Daily briefing

10 things you need to know today: April 29, 2022

Biden asks Congress for $33 billion Ukraine aid package, Russia strikes Kyiv with cruise missiles during U.N. chief visit, and more

1

Biden asks Congress for $33 billion Ukraine aid package

President Biden asked Congress for $33 billion in military, humanitarian, and economic aid to Ukraine as Russia's invasion enters its third month and Russian forces intensify their offensive in eastern Ukraine. The package, which would include more than $20 billion in military and security assistance, is bigger than most nations' annual defense budgets and by far the largest funding proposal for Ukraine since the war started. The Biden administration, which this week announced $800 million in artillery, armed drones, and other weapons for Ukraine, also is asking for new authority to rapidly transfer arms to Ukraine from the Pentagon's arsenal. "It's not cheap," Biden said. "But caving to aggression is going to be more costly."

2

Russia strikes Kyiv with missiles during U.N. chief visit

Russia hit Ukraine's capital, Kyiv, with cruise missiles on Thursday, killing at least one person and injuring several others in its most intense attack on the city since Russian forces retreated from the area two weeks ago. The shelling occurred an hour after Ukrainian President Volodymyr Zelensky held a news conference with United Nations Secretary-General António Guterres, who called Ukraine under Russia's invasion "an epicenter of unbearable heartache and pain." Russian strikes also targeted other areas far from its ground offensive in eastern Ukraine. Witnesses reported explosions in Polonne in the west, Chernihiv near the Belarus border, and the southwest railway hub of Fastiv. Air defenses in the southern city of Odesa intercepted rockets.

3

U.S. economy shrank in 1st quarter 

The U.S. economy shrank by 1.4 percent on an annualized basis in the first quarter of 2022, the first such retreat since early in the pandemic. About 0.8 percent of the dent stemmed from decisions by businesses to buy goods aggressively before the 2021 holiday shopping season so they wouldn't get caught short by supply shortages during the winter coronavirus surge, which let them restock slowly in the new year. Economists said the slowdown was unlikely to build into a recession, because economic fundamentals remained strong despite high inflation, the war in Ukraine, and ongoing pandemic worries. Rising wages resulted in strong consumer spending, and companies were able to make big investments thanks to higher profits.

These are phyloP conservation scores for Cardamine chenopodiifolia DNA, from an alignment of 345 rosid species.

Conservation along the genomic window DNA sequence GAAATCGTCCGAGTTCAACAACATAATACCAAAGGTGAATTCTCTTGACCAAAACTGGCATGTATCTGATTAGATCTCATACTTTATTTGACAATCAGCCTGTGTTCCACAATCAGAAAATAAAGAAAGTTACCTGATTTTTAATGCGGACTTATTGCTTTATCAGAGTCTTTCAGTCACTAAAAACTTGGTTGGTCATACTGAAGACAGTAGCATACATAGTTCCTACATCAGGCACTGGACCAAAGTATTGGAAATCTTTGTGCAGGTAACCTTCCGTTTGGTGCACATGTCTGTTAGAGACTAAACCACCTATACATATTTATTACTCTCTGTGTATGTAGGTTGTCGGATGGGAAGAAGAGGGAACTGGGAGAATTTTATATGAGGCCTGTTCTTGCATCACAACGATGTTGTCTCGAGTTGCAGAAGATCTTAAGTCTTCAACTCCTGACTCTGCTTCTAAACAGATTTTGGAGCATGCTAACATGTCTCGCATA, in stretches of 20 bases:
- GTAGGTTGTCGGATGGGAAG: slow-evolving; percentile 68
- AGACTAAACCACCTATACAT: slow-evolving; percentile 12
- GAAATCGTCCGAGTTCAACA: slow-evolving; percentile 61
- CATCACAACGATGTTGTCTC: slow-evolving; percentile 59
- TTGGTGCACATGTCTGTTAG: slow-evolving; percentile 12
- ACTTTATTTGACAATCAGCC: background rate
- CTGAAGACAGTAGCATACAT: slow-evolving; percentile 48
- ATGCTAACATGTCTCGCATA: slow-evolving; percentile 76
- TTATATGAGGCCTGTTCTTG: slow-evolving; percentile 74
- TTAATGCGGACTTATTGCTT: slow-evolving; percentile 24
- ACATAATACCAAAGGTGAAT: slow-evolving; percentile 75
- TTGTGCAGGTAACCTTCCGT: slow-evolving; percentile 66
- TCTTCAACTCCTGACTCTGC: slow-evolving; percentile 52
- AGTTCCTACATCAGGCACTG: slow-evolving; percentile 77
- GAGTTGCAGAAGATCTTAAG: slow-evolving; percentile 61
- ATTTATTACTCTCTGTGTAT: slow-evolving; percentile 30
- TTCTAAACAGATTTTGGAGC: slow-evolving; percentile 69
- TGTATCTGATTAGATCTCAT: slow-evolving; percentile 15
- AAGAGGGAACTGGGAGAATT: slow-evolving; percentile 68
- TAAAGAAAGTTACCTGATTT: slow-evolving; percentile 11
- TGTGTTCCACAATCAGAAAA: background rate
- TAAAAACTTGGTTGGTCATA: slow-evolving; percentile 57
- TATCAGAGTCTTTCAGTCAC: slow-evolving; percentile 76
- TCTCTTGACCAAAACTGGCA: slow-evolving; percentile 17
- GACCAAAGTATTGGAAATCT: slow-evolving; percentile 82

4

FDA proposes ban on menthol cigarettes and flavored cigars

The Food and Drug Administration on Thursday proposed a ban on menthol-flavored cigarettes and all cigar flavorings. It said the policy could significantly reduce tobacco disease and death by "reducing youth experimentation and addiction." Health and Human Services Secretary Xavier Becerra said the proposed rules would "help prevent children from becoming the next generation of smokers and help adult smokers quit." Erika Sward, assistant vice president of national advocacy for the American Lung Association, said the plan would reduce youth smoking and "save lives, especially in Black and brown communities." A spokesperson for tobacco company Altria said the ban would push flavored products into "unregulated criminal markets."

5

U.S. says Russian intelligence behind attack on newspaper editor

The United States has concluded that Russian intelligence was responsible for an April 7 attack on Dmitry Muratov, the Nobel Prize-winning editor of the independent Russian newspaper Novaya Gazeta, The Washington Post reported, citing a U.S. official. Muratov, a critic of Russia's Ukraine invasion, was preparing to take a train from Moscow to Samara, Russia, when someone threw a mixture of red paint and acetone at him, causing chemical burns to his eyes. The assailant made reference to Russian soldiers fighting in Ukraine, shouting, "Muratov, here's one for our boys!" Muratov was traveling and not immediately available to comment on the U.S. intelligence assessment, a Novaya Gazeta spokesperson said.